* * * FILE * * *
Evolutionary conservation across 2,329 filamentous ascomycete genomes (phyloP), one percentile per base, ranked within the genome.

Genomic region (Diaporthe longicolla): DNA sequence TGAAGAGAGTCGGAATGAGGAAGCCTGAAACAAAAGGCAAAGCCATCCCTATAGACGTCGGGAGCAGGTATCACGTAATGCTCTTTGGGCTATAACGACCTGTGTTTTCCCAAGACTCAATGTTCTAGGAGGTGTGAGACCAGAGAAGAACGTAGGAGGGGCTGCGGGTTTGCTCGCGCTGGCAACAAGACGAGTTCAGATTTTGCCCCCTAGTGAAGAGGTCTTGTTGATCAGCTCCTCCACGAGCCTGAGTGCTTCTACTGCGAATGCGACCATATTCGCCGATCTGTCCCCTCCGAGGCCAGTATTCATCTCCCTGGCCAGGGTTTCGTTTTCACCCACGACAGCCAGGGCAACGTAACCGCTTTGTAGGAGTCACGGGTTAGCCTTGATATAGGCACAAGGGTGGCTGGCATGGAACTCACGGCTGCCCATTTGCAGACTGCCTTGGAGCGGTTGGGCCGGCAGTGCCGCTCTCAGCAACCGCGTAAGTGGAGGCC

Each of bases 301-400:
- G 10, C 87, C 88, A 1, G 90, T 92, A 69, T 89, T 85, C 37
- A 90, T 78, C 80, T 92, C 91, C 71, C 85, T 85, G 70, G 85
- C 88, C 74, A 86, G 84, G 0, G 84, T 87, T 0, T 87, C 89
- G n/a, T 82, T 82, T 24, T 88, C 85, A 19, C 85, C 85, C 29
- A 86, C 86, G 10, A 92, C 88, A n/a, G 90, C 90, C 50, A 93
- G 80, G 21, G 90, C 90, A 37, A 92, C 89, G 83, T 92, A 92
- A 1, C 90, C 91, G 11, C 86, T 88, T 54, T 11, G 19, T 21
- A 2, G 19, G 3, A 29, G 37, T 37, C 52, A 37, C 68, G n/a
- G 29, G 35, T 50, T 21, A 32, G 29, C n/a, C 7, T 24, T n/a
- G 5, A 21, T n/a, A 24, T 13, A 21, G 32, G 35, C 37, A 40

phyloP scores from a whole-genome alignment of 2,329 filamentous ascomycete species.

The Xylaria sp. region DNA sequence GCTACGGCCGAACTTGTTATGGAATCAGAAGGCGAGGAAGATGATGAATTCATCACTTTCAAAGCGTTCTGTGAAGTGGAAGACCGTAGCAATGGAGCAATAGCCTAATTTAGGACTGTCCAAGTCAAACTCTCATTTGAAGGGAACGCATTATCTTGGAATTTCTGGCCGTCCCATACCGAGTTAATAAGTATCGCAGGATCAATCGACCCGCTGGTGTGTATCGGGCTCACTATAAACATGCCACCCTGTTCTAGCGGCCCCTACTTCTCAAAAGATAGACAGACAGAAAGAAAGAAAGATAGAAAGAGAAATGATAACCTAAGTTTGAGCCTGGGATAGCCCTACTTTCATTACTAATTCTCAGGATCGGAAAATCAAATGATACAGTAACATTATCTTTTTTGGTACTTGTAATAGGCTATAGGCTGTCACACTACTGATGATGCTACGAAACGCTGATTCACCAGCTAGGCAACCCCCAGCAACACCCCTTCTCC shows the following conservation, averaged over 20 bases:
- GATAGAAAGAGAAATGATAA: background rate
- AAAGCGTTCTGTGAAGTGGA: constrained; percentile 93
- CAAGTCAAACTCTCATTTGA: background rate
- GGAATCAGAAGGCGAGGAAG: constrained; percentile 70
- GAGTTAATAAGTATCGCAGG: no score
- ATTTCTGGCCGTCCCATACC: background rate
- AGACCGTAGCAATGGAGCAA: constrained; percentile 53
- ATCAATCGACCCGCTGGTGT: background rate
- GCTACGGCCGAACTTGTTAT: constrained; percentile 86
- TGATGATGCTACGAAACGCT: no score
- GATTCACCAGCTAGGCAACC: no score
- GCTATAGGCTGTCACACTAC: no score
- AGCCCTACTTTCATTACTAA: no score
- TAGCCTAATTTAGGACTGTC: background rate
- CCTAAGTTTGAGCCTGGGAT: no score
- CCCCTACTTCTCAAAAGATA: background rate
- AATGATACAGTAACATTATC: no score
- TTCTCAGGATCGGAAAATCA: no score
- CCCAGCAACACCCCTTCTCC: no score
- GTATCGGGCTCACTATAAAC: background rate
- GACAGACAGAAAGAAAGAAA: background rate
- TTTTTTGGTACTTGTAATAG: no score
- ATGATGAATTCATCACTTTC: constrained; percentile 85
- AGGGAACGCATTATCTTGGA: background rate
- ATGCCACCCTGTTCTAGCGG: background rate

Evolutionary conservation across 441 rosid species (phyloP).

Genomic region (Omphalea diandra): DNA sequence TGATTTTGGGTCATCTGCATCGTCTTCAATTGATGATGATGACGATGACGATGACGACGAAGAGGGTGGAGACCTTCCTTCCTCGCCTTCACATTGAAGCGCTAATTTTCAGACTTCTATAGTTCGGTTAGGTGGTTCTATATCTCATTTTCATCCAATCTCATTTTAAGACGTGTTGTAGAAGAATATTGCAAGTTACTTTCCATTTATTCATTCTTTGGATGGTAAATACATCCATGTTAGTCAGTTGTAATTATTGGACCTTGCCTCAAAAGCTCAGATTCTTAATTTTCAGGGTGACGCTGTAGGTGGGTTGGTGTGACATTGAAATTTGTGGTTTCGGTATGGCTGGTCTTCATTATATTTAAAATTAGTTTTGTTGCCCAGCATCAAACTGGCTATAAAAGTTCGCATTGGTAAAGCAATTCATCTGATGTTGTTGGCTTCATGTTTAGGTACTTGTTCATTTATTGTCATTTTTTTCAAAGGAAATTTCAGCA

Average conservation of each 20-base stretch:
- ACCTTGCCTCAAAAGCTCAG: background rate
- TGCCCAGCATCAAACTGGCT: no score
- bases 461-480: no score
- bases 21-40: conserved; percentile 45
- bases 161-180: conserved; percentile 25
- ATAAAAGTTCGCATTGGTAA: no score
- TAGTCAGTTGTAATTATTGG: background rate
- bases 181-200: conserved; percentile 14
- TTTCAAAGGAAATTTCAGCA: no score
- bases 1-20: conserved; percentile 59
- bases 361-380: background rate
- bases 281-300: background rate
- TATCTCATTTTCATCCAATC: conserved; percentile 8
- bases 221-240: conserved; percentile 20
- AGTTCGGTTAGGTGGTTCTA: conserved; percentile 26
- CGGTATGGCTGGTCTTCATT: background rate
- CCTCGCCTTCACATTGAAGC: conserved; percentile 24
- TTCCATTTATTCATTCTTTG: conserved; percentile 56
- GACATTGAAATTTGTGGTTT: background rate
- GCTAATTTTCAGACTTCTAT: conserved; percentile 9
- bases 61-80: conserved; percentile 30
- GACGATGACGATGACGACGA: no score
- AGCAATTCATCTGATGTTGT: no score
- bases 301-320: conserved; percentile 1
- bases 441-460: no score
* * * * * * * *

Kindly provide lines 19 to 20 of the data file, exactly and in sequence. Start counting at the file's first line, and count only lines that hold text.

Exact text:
- GGAATCAGAAGGCGAGGAAG: constrained; percentile 70
- GAGTTAATAAGTATCGCAGG: no score